Author: Michael Nagle
Institution: American University
Date: October, 2012
Less than half of American schools are prepared for a pandemic or bioterrorist attack, according to St. Louis University researchers who studied schools’ disaster management plans.
“There’s no plan in place for [most American] schools to be ready for the next [pandemic] event,” said principal investigator Terri Rebmann, Ph.D, with Saint Louis University’s Institute for Biosecurity. “How do you continue to educate the children? What do you do for the kids who are low income and [get] two meals out of their day from the school?”
Only 40 percent of schools studied have updated their plans since the 2009 H1N1 [flu] outbreak that resulted in over 40,000 hospitalizations in the nation, according to Centers for Disease Control. According to Rebmann, this indicates lack of progress.
Schools may be reluctant to plan ahead since children are not at high risk for H1N1 infection, said Dr. Amesh Adalja. Adalja edits the quarterly Biosecurity and Bioterrorism and works at the University of Pittsburgh Medical Center’s Center for Biosecurity.
The fact that students are less at risk than seniors and infants "may have falsely lulled some people into complacency,” he said. “I think it will be very hard to give pandemic planning due respect in some of these schools just because they’re being pulled in so many ways that it’s not a high priority for them.”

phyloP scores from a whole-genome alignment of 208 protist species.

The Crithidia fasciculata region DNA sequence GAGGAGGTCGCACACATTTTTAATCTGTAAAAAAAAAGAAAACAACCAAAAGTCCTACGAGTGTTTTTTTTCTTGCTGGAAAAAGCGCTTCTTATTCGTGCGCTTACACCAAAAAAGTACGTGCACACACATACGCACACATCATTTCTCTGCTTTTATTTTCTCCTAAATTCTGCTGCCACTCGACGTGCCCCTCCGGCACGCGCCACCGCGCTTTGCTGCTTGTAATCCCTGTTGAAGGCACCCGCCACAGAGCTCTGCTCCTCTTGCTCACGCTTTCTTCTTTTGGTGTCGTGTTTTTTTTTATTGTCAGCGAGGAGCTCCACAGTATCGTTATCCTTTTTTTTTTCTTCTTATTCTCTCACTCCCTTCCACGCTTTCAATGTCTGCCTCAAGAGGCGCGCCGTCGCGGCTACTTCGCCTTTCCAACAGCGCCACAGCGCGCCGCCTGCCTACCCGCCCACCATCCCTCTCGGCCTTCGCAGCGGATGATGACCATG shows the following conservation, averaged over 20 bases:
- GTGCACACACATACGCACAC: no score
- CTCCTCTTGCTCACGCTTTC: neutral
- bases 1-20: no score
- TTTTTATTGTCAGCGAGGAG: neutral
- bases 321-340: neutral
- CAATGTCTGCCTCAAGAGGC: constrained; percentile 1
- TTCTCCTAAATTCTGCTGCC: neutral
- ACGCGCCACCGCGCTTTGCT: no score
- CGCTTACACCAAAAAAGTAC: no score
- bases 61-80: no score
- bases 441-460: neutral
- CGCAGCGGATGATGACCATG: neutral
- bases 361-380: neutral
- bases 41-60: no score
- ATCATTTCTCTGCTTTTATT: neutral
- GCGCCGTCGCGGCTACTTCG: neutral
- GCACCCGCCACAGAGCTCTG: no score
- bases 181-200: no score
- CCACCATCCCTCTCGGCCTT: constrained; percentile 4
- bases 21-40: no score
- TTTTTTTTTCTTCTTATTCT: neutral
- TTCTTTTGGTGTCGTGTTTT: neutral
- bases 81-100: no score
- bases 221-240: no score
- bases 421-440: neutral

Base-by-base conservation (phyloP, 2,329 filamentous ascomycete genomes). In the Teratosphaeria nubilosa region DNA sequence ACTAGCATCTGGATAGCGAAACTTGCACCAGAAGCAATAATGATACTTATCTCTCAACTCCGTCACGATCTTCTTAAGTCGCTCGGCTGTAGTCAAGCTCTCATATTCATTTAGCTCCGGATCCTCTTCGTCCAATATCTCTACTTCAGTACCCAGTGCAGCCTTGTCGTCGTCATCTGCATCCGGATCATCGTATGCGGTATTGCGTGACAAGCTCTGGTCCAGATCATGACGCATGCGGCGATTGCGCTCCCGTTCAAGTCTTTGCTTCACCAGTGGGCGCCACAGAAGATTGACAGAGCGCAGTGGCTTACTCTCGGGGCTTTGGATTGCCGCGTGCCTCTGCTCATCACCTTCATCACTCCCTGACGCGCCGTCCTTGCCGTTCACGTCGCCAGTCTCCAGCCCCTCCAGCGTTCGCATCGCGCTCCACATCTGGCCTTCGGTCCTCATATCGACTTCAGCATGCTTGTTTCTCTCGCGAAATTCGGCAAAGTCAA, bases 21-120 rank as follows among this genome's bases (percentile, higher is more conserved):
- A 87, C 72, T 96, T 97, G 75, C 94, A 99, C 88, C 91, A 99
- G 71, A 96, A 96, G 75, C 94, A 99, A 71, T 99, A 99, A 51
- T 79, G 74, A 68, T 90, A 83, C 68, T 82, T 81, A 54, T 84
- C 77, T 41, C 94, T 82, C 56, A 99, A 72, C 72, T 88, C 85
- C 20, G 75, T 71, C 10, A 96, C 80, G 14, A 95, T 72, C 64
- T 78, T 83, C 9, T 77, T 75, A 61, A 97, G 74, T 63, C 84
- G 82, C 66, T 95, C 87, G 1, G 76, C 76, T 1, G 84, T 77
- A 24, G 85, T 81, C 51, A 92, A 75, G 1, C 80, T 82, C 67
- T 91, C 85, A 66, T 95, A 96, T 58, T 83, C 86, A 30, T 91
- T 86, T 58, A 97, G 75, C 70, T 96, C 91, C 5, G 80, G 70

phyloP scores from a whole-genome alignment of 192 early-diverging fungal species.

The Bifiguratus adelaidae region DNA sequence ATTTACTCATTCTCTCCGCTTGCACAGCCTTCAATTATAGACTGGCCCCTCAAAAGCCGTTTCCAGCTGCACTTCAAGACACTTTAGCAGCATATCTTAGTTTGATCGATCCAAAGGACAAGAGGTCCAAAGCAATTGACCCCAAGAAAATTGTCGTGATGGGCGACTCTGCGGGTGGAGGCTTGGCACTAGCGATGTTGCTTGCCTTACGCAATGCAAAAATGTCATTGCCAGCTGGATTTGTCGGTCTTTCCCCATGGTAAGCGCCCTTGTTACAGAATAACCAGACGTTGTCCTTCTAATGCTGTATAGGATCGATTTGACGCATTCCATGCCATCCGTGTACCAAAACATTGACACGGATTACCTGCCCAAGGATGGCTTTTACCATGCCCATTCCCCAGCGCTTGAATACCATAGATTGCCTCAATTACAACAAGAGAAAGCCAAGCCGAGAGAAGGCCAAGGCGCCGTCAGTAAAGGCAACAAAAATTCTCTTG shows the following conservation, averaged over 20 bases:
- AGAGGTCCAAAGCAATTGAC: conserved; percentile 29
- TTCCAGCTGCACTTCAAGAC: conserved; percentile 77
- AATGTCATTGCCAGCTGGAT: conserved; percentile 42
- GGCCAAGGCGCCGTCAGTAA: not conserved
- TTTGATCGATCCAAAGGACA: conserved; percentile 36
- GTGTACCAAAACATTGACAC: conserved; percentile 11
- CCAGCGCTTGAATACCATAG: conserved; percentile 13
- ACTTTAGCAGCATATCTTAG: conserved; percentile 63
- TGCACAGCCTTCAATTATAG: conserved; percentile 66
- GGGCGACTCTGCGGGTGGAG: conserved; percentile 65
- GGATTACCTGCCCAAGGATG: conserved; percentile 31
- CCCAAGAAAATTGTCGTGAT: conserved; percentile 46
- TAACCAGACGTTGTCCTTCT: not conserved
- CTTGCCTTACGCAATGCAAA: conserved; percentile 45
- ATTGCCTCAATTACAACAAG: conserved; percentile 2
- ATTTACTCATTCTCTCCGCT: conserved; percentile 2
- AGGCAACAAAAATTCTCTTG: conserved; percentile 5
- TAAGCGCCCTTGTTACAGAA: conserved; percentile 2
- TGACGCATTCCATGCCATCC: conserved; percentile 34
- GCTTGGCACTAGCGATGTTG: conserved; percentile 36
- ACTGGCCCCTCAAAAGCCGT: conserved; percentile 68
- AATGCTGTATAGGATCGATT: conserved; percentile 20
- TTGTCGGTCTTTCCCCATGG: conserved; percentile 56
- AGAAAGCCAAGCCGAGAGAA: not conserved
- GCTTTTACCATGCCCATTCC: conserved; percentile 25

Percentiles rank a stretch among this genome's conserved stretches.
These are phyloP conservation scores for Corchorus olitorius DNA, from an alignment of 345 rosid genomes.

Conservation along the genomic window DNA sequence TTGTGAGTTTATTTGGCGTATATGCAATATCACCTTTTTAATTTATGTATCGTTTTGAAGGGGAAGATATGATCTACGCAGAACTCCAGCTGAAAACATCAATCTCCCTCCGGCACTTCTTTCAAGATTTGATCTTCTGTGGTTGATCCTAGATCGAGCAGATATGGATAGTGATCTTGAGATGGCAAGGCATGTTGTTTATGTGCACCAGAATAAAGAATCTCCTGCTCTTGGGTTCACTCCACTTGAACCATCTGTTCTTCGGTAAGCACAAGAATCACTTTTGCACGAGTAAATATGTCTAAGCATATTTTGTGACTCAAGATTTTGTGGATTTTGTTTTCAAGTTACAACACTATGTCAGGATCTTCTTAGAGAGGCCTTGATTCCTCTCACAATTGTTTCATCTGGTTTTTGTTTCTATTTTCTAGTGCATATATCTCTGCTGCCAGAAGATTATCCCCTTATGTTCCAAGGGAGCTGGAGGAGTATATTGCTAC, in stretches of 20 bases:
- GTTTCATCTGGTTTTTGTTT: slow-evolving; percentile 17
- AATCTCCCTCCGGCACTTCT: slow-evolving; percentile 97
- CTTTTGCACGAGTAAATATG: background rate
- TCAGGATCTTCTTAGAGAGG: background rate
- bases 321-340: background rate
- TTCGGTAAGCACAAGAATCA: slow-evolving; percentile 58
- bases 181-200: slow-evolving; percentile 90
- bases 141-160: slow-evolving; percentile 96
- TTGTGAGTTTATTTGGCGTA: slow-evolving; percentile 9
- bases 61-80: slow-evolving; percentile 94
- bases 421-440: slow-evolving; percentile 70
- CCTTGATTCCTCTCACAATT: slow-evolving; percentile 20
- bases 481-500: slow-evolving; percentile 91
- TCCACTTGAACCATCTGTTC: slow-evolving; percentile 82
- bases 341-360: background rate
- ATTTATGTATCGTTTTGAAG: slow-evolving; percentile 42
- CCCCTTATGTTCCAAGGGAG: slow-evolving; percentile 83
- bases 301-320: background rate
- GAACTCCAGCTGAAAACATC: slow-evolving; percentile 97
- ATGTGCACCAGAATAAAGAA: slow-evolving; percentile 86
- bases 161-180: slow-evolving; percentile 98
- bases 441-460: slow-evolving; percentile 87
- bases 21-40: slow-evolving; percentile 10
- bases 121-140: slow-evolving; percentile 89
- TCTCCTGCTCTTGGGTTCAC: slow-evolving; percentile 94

Rebmann suggests schools run drills on how to handle a biological threat or pandemic. They should also collaborate with local and regional disaster response agencies, according to her study, which was published in the American Journal of Infection Control.
In the event of a pandemic or bioterrorist attack, students may be excused from class for weeks at a time to stop them from sharing disease, Rebmann said. Eighty-three percent of schools have no plans for online classes in this case.
“They’re not even working on it,” Rebmann said.“It’s not even on their radar.”
This science news brief was written under the guidance of JYI Science Writing Mentor Jake Berkowitz.